It is critical that care be taken in handling these very fragile fossils.
It is vital that each fossil be assigned an appropriate HRS Field Number and to stay identified with this number.
The hand of the LORD was upon me, and carried me out in the spirit of the LORD, and set me down in the midst of the valley which was full of bones, And caused me to pass by them round about: and, behold, there were very many in the open valley; and, lo, they were very dry. And he said unto me, Son of man, can these bones live? And I answered, O Lord GOD, thou knowest.Ezekiel 37:1-3
Every specimen that is located is to be assigned a permanent HRS number. A pre-printed label card will be distributed by the Quarry Leader as a specimen is found. As each number is assigned, a record is made in a master log. This is a vital procedure to ensure that fossils do not become "lost." The number on the cards is the permanent HRS number to be associated with that particular item.
The card has blanks on it to record the name of the excavator, the date, and a tentative identification of the fossil. In addition, the name on the Field Note Book (if the information is being recorded in a Field Note Book that is not the excavator's) and the page in that Note Book that contains the written description of the find.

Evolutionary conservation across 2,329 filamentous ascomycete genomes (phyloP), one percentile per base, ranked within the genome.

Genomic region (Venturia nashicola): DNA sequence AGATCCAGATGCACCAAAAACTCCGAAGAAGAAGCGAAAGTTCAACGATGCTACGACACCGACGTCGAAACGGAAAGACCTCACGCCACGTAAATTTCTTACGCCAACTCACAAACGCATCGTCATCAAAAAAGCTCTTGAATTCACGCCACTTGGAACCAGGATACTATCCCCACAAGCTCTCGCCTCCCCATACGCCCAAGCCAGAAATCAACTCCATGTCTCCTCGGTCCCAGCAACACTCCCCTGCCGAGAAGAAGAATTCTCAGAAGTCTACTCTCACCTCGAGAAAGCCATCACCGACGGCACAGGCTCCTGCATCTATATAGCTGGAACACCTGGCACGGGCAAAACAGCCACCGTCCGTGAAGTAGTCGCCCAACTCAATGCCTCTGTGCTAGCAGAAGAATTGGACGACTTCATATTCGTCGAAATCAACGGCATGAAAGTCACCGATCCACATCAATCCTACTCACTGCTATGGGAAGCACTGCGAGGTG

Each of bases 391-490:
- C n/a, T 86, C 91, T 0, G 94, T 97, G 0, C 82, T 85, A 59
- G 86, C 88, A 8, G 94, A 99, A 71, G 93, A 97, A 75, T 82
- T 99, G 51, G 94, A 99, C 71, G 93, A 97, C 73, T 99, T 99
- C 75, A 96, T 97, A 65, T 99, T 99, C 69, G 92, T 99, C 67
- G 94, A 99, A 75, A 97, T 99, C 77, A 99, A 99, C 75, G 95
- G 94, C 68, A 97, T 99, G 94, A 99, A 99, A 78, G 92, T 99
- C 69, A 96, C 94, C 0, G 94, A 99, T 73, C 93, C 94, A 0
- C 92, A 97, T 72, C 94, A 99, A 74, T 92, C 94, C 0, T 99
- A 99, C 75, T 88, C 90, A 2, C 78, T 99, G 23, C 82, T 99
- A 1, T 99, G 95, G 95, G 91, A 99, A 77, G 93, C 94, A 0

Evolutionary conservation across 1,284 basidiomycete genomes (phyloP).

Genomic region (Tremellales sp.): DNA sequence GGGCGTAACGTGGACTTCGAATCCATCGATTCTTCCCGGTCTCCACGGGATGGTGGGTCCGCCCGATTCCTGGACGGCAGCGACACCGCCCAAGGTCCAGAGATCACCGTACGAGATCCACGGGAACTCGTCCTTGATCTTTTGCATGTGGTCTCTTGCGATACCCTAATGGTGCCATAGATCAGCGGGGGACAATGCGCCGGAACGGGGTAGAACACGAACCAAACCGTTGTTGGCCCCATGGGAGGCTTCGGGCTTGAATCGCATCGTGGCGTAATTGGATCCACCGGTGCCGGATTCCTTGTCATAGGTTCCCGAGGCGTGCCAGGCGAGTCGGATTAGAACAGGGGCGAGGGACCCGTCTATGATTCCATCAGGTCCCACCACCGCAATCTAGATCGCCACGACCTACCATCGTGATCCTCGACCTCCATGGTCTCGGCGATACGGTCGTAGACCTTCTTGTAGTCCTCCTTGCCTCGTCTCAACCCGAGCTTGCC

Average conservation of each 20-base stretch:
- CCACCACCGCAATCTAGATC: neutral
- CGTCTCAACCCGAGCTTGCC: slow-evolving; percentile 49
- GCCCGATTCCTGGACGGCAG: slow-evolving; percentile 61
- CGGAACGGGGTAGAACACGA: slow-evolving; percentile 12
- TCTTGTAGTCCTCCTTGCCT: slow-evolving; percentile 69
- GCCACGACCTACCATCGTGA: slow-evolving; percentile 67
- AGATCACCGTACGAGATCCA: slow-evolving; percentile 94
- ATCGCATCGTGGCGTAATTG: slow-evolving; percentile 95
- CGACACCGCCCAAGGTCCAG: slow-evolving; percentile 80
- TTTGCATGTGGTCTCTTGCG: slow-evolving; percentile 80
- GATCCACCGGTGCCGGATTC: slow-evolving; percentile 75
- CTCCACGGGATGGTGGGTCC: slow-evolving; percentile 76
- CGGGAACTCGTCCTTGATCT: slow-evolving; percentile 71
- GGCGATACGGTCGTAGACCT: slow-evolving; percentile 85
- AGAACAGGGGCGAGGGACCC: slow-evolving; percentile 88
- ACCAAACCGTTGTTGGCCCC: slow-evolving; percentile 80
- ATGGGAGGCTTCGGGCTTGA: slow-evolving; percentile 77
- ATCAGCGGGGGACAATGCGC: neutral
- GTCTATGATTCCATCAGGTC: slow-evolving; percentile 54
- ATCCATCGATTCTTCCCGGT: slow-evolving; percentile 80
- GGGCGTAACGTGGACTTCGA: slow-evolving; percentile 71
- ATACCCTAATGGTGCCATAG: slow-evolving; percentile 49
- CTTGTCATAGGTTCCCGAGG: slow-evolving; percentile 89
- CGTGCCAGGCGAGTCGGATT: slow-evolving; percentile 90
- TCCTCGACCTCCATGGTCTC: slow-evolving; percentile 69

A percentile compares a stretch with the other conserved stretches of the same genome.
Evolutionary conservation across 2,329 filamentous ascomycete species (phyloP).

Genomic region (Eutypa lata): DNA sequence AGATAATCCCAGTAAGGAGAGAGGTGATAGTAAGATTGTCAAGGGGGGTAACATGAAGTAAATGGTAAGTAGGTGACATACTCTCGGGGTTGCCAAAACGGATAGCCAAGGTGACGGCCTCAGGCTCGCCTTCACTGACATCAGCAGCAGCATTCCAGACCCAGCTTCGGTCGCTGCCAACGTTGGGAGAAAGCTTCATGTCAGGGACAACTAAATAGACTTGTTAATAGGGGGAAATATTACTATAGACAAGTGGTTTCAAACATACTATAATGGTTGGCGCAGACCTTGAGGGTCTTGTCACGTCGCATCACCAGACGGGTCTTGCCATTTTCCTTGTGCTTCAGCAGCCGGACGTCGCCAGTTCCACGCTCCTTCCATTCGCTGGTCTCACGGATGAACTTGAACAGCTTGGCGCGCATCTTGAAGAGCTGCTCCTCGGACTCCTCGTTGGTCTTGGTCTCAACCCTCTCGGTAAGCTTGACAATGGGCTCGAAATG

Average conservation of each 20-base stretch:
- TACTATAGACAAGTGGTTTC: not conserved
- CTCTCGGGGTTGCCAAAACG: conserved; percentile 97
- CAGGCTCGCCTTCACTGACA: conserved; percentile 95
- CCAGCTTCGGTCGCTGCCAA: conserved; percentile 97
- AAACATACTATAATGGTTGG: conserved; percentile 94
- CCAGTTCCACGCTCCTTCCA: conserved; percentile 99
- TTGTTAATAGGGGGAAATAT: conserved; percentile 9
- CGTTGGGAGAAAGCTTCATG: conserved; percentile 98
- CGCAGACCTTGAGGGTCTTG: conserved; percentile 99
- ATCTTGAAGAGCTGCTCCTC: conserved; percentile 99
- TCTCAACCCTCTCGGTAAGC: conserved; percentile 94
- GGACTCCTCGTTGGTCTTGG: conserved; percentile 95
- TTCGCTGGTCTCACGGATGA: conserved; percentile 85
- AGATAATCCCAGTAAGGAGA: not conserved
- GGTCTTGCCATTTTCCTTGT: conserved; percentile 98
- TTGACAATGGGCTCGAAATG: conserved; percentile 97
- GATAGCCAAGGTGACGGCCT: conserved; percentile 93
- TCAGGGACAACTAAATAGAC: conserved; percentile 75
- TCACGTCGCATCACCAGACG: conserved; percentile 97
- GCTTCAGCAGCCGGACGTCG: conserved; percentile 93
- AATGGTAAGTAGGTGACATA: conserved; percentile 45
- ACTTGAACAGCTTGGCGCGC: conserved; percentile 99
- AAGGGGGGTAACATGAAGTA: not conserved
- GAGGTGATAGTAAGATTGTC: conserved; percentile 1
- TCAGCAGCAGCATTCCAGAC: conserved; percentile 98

The card should be placed in the ground next to the fossil when it is photographed so that the identification of every specimen is clearly recorded.
Use a field card and number only for the quarry that it is issued for.
Generally, an excavator keeps in his or her mind details of the area being excavated. It may be a memory that the awl or tool has hit something hard at some particular spot suggestive of a fossil and indicating the need for careful work. However, this may have occurred in the process of excavating something else and careful exploration must wait. The spot should be marked with a flag or a tool stuck in the matrix nearby so that it is not forgotten. Ideally, such events would be described in the Field Note Book; however, unless there is something to mark the site, it is easily forgotten. This is especially true if the excavator leaves.
As soon as a specimen is identified to be recorded, a field number is to be assigned.
It is important that you keep your Field Note Book up to date such in the event someone else must continue the work in that grid, there is sufficient information that the next person can proceed effectively.
All exposed bones should be noted. If the bone is large enough, then apply a field label sticker directly to it while it is still in the ground and document it. Include a sketch of the quarry grid with approximate locations.
It is not just the size of the bone that makes it intermediate. This is a bone that large enough that it may require special handling but not so large or fragile that it requires casting.